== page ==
VATICAN CITY (CNS) — The Vatican distanced itself again from any involvement in the Spanish government’s decision to exhume the remains of the country’s late dictator, Gen. Francisco Franco.
The statement, released by the Vatican press office July 21, was made in response to a recent interview in which Spanish Prime Minister Pedro Sanchez suggested that Pope Francis helped him resolve the divisive issue of exhumation.
“Relations (with the church) are peaceful; Francis is a charismatic pope, I hope to meet him,” Sanchez said in the interview published July 8 in the Italian newspaper Il Corriere della Sera.
“Let me tell you something: He helped me with the issue of Franco’s remains. There was a Benedictine community in the Valley of the Fallen who opposed the exhumation. I asked the Vatican to intervene and everything was resolved,” he said.
Commenting on Sanchez’s statement, the Vatican said that “on the issue of the exhumation of Francisco Franco, the Holy See has on several occasions reiterated its respect for the legality and the decisions of the competent governmental and judicial authorities.”
The Vatican also said that on previous occasions, it “has called for dialogue between the family and the government and has never pronounced itself on the appropriateness of the exhumation or the place of burial, because it does not fall within its competence.”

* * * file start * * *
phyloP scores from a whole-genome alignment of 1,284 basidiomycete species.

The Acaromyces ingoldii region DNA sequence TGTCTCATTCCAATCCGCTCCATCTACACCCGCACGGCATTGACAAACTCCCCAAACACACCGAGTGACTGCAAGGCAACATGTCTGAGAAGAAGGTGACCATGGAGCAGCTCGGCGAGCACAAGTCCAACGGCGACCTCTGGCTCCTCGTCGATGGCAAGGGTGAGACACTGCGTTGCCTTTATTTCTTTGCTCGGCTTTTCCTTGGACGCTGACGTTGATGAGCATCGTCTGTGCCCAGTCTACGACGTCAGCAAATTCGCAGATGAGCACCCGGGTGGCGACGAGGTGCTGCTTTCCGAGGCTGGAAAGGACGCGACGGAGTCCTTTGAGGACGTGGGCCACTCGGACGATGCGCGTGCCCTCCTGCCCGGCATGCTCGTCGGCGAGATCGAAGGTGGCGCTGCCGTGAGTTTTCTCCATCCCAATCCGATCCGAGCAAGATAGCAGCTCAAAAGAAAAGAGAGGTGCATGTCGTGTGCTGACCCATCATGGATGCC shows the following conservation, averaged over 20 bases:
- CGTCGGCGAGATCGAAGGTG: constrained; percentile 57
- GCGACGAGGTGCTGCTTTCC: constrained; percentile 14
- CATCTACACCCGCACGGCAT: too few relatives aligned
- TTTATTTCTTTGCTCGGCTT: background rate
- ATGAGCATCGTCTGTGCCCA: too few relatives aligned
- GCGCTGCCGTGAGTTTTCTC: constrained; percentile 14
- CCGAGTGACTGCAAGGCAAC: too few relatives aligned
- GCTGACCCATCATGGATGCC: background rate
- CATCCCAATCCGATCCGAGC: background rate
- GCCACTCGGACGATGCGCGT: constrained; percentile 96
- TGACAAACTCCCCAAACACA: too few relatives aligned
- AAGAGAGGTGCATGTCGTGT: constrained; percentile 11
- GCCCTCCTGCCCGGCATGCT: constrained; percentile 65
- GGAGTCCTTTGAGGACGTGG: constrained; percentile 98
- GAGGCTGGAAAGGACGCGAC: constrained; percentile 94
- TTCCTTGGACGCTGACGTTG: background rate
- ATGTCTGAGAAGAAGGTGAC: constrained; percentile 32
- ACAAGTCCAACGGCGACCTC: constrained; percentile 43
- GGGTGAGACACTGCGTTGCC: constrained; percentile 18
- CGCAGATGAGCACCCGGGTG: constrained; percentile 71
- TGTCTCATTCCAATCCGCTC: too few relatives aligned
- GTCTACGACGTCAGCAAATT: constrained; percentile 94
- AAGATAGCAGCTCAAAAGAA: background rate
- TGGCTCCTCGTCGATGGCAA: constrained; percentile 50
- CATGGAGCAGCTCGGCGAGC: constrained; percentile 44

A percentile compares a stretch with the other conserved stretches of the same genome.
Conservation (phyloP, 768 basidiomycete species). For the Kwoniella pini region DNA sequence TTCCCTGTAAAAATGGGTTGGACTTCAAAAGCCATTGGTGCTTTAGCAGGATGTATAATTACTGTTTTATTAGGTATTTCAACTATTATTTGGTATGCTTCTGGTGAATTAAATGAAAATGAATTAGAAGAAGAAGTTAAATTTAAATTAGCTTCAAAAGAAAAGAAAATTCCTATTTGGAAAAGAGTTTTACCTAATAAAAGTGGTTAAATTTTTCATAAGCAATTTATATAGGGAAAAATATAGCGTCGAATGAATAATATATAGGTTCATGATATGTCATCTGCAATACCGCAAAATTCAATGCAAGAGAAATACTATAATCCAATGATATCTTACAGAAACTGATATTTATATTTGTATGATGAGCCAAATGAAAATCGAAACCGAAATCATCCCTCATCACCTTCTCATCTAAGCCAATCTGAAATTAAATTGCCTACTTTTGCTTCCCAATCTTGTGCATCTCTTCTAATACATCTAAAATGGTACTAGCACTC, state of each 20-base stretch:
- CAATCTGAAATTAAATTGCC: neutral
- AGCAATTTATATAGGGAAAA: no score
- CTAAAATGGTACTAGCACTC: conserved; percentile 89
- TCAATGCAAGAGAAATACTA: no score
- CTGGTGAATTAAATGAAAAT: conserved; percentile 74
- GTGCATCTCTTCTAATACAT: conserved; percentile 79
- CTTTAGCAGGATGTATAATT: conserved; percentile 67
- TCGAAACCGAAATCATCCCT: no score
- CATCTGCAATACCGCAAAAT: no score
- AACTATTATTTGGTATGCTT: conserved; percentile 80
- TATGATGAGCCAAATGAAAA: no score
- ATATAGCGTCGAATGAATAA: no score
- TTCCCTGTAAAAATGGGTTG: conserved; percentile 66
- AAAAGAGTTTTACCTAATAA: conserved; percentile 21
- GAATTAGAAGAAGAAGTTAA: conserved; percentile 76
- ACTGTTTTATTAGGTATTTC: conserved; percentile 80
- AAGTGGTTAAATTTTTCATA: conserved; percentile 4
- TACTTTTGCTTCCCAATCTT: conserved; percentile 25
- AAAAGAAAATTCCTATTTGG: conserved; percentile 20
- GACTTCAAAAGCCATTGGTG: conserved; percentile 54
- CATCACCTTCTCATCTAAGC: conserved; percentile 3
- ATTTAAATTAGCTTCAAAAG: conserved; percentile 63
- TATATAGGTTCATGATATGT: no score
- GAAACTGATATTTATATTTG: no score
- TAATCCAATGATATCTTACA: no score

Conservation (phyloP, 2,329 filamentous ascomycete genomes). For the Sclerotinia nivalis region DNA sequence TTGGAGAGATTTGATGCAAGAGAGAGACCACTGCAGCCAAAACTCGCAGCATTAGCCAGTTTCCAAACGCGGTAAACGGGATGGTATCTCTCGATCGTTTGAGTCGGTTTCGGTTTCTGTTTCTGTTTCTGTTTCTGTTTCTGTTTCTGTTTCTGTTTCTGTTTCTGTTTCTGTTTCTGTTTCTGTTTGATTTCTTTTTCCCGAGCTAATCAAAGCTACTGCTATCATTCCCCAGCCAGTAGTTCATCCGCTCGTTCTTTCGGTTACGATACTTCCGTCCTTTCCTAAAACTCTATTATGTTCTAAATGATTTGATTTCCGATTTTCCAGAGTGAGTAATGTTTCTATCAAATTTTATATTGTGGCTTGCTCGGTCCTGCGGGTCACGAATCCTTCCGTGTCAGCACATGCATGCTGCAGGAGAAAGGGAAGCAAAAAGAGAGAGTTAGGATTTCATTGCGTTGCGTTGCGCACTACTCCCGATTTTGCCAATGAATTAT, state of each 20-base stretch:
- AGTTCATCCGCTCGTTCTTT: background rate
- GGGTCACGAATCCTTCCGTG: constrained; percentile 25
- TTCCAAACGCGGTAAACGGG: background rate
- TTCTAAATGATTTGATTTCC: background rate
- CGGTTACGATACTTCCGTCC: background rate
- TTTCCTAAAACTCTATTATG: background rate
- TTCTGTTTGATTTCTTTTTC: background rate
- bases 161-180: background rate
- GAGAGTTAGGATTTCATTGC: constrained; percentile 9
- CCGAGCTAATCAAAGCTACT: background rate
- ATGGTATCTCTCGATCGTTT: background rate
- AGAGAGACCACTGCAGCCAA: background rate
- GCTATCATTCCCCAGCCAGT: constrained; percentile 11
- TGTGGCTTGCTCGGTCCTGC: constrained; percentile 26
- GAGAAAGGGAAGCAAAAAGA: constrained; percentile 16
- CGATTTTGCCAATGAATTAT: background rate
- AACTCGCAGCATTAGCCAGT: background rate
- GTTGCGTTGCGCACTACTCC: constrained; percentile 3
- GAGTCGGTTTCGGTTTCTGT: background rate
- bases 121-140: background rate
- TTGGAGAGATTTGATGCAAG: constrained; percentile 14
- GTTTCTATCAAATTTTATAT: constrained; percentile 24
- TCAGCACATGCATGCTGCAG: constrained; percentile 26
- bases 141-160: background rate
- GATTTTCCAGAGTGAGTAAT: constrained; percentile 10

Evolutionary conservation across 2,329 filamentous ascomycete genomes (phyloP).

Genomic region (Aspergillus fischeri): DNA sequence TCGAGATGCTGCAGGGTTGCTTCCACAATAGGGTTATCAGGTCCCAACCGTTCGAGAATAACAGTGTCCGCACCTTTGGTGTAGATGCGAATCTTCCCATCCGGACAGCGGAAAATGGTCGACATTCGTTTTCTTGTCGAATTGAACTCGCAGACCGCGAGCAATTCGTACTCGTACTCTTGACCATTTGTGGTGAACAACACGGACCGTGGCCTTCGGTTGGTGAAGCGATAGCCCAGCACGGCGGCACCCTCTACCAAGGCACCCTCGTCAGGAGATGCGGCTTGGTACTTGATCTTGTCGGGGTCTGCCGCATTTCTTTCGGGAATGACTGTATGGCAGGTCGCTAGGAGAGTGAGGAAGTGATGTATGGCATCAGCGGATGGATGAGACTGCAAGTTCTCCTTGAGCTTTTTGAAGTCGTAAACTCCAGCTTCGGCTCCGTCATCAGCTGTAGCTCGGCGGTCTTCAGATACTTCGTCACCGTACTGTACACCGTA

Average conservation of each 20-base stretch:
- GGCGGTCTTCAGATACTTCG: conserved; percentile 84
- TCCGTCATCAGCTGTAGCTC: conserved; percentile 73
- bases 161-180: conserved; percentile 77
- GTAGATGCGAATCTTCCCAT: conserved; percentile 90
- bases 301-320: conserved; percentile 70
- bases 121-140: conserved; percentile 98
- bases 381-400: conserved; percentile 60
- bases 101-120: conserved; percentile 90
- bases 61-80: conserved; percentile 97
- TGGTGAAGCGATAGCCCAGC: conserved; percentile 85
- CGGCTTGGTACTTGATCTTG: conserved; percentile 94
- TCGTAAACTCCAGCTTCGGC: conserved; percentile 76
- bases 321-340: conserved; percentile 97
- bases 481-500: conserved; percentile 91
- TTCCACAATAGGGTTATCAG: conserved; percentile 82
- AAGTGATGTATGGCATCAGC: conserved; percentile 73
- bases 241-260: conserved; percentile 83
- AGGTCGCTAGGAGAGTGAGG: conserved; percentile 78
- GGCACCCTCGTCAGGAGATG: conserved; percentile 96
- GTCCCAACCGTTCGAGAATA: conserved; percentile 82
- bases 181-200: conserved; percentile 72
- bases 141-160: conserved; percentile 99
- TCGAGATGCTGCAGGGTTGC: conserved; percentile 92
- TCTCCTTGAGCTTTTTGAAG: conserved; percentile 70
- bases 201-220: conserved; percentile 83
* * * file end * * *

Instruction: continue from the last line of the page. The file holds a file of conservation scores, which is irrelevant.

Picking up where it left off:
Sanchez first announced plans to remove Franco’s remains from a state mausoleum at the Valley of the Fallen, near Madrid, in 2018. Besides the remains of Franco, who ruled Spain until his death in 1975, the Valley of the Fallen contains the remains of at least 34,000 people who died in the 1936-1939 civil war and includes a 500-foot-tall cross and the Basilica of Santa Cruz.
Franco’s family opposed the exhumation. However, after the family exhausted all possible appeals, the Spanish Supreme Court ruled in the government’s favor, and the remains were exhumed in October 2019.
The Vatican was forced to weigh in on the issue in July 2019 after Italian Archbishop Renzo Fratini, the former apostolic nuncio to Spain, publicly criticized the exhumation.
“It would have been better to leave him in peace. Most people and politicians think this way because 40 years have passed since his death,” Archbishop Fratini said June 30 in an interview with Spanish news agency Europa Press. “He did what he did; God will judge.”
The Vatican distanced itself from Archbishop Fratini’s statements and said that his words were “expressed in a personal capacity”; it affirmed its “respect for the sovereignty of the Spanish state and its legal system.”
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